Larry Levan 1/9
Larry Levan 2/9
Larry Levan 3/9
Larry Levan 4/9
Larry Levan 5/9
Larry Levan 6/9
Larry Levan 7/9
Larry Levan 8/9
Larry Levan 9/9

Sunday, 4 May 2008

The New Embroidery Group

Last friday, amid all the London mayoral election shenanigans, I had the great pleasure of meeting some of the members of the New Embroidery Group. The New Embroidery Group was founded in 1967 by the late Ione Dorrington and was supported and inspired by their first president Constance Howard MBE. So, it was particularly apt that we met at the Constance Howard Resource and Research Centre in Textiles at Goldsmiths.

The idea for the meeting was to find out if any of the group's members would be interested in taking part in the Sampler project, and for me to find out more about their work. I have to admit that I was slightly nervous about presenting the idea to the group. I didn't know whether they'd think the whole thing was just bizarre, and run a mile.

Anyway, I'm pleased to report that they didn't run...and we had a really interesting and lively morning discussing embroidery, music and sampling. The more we discussed the shared language and the processes involved in both art forms, it was great to see the group start to make those connections. We looked at a selection of textile samplers and other pieces of embroidery from the Centre's collection, which led to a fantastic discussion about the techniques and stitches used. It was at this point that I started to fully realise the high level of expertise and obvious passion for embroidery within the group.

The group then showed, and talked about, some of their own work - the inspiration behind the pieces and some of the techniques used to create them. This is one of the things I love most about textiles, when people start to talk about work, when they can handle the pieces - turn them over, look at how they've been made and share their knowledge, inspiration and ideas.

Over lunch, we listened to a selection of music the group had brought with them. I'd asked them to bring along one of their favourite pieces of music. This ranged from opera (Maria Callas), choral (Magnificat by Giovanni Batista Pergolesi), and a clarinet concerto (Finzi) to Rhapsody in Blue - Gershwin, cuban (Buena Vista Social Club) and Amira - a female Bosnian singer I hadn't heard of before. I'm not a classical music head, so it's great for me to be taken out of my comfort zone and be challenged to listen to new stuff. If you click on the names above it links to musical extracts from each piece or artist(s).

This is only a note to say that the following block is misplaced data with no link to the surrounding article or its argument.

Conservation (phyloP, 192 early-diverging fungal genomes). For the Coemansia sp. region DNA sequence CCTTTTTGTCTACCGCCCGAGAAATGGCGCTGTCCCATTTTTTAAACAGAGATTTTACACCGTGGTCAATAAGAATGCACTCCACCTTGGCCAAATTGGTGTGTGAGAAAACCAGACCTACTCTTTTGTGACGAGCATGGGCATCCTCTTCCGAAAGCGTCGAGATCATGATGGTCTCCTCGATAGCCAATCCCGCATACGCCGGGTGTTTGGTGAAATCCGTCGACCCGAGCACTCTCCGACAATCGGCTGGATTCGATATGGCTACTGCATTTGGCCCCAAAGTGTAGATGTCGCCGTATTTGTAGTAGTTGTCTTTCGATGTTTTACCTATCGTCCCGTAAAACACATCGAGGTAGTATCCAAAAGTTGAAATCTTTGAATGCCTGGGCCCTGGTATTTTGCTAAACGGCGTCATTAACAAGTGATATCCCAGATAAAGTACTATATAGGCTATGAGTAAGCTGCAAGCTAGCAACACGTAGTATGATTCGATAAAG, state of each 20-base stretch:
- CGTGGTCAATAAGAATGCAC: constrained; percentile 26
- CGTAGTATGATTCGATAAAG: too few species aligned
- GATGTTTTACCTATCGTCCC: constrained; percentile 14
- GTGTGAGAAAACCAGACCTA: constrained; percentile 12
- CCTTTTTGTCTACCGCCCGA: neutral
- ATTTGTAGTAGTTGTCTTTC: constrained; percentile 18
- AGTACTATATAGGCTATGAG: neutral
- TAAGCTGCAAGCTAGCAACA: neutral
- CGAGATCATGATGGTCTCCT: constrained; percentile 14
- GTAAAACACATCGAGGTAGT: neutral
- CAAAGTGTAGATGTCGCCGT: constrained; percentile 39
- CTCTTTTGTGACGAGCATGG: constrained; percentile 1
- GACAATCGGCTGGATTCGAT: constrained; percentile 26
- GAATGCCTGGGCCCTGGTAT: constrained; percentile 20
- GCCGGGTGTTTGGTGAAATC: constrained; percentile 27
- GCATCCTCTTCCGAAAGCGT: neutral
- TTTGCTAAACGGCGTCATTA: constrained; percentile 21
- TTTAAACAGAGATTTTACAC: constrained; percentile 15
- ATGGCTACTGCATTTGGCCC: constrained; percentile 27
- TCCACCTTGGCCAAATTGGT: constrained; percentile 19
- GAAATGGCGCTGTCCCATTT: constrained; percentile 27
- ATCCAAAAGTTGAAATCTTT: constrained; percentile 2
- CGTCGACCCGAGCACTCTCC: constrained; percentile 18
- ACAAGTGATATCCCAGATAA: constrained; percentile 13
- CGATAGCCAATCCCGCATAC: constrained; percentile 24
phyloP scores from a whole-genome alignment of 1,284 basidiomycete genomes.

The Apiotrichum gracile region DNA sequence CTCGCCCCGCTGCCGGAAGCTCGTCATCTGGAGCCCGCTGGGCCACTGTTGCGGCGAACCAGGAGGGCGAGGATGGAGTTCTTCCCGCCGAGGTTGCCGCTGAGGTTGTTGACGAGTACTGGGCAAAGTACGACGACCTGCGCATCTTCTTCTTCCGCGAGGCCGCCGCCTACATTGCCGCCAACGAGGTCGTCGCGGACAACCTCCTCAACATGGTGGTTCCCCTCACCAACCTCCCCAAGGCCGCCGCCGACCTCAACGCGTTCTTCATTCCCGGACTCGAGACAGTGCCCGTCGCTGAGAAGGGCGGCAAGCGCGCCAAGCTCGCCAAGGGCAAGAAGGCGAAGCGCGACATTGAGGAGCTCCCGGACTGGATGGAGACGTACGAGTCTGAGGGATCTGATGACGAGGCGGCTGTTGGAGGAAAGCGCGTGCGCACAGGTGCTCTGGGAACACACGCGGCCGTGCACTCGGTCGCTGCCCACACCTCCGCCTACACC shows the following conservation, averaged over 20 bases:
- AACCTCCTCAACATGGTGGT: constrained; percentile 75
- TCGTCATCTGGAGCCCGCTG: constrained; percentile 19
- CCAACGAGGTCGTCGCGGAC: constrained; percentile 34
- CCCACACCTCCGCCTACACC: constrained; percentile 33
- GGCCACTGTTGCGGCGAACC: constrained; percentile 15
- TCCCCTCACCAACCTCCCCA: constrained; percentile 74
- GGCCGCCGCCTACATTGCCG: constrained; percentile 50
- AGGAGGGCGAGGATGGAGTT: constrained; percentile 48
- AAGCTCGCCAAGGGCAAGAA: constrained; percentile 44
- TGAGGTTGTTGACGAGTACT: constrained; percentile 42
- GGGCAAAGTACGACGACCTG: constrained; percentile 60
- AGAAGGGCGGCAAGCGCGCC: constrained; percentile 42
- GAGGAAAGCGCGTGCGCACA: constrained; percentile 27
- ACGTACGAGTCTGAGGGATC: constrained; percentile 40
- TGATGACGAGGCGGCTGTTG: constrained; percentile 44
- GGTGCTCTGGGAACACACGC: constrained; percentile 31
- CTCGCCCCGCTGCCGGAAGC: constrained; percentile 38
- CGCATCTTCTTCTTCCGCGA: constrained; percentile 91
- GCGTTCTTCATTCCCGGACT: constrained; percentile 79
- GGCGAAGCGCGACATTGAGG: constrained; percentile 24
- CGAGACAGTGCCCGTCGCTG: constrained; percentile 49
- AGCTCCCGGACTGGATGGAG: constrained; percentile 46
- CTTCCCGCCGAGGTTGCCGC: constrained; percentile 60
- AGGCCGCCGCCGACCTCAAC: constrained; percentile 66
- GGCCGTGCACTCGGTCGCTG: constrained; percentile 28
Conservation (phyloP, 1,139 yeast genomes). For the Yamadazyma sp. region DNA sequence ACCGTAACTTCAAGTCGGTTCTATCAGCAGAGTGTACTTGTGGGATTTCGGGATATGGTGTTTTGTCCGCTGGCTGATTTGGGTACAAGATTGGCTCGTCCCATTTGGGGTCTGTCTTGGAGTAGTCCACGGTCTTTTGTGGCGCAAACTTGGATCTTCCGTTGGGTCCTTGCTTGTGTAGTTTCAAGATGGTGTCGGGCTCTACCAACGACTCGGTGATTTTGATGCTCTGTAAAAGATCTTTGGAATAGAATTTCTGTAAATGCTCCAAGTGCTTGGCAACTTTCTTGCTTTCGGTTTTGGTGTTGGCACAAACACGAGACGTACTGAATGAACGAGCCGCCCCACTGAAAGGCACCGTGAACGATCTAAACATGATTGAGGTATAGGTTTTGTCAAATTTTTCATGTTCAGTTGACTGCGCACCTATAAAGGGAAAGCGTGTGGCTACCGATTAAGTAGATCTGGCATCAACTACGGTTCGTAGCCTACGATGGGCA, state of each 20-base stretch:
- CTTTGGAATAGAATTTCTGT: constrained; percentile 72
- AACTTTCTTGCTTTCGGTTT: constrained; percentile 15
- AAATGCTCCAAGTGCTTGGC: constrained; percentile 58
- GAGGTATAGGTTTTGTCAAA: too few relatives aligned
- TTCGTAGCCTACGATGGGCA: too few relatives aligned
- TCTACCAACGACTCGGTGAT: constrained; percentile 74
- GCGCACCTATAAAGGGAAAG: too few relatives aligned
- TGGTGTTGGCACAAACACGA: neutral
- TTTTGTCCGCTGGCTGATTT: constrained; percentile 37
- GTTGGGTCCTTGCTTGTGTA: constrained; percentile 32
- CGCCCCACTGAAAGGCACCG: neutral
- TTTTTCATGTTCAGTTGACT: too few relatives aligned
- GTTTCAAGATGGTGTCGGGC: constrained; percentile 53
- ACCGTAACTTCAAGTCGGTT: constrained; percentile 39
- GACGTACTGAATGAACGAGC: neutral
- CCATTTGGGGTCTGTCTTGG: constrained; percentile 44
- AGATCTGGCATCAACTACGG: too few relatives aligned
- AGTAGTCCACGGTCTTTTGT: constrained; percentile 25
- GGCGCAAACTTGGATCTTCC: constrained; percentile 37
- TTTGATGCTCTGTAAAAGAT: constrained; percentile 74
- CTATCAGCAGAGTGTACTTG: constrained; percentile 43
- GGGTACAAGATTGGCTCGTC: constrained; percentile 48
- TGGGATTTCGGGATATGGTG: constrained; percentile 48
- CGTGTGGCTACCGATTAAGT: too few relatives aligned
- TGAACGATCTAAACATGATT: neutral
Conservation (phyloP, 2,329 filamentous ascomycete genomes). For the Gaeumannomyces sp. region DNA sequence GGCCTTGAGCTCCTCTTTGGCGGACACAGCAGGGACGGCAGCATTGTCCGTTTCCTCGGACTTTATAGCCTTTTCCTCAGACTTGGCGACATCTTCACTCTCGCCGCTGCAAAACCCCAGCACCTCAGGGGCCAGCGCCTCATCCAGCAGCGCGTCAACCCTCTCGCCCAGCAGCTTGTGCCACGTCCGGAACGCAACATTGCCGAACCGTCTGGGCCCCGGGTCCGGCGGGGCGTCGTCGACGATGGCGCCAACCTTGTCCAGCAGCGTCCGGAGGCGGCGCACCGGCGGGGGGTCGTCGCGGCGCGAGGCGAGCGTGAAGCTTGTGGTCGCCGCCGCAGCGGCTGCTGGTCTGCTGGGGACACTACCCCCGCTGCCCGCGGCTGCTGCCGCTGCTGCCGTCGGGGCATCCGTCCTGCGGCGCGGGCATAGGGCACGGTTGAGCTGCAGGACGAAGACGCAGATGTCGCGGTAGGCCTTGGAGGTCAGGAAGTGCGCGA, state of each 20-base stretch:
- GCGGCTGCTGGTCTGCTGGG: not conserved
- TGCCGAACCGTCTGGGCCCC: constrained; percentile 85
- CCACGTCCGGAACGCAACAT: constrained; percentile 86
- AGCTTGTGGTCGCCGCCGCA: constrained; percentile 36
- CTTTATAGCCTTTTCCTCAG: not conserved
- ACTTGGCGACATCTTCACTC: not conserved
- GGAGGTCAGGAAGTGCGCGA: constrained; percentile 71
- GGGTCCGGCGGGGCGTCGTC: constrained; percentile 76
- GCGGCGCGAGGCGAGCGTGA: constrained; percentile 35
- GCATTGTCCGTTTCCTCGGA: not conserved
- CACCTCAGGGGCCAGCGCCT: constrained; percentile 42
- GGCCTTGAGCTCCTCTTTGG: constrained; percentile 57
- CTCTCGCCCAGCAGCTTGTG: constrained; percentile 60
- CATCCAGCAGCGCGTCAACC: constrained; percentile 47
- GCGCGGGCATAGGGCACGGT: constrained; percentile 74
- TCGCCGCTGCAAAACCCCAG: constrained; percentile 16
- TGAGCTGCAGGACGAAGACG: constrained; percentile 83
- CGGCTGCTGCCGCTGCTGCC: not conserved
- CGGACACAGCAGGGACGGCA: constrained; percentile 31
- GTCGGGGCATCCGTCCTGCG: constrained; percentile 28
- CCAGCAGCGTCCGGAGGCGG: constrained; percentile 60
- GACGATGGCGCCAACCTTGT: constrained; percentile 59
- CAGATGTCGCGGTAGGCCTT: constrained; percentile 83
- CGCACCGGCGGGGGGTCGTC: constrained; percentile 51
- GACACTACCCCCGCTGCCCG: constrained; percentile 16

Music clearly plays a significant part in each of the embroiderer's lives. All of them talked about listening to music when they were stitching, and a couple were singers. As the music played we sat and chatted about why they'd chosen each piece - which led to discussions about the ryhthms, dancing, the love of a particular instrument, a particular singer's voice, the communal activity of singing in groups and the power of choral music, the ability of music to transport you to other places, to help you to relax or to invigorate you, and the links between sound and colour.

We were hoping to start sewing during the day, but sadly we ran out of time. The group left with embroidery hoops, dj imagery, threads and a square piece of linen with which to design and embroider a Sampler logo for the project. I'm hoping they'll all take up the challenge and I'm looking forward to seeing the results.

A huge thank you to Jackie, Liz, Pat, Gillian, Kate, Kathy, Janice and in particular Liz Ashurst, for all sparing the time to travel over to New Cross and for their interest in the project. It was great to meet everyone.

And last but by no means least a huge thank you to Jan, Margaret, Julie and Janis at the CHRRC for all their work helping me to prepare and deliver the session and to Srdjana for helping to film the event. I'll post some clips when I've had a chance to edit the recordings.

I wait with baited breath to see if any of the group take up the challenge of participating in the project. I really hope some of them will get involved.

If you'd like to find out more about the New Embroidery Group, please click on their link in the collaborators section of my blog.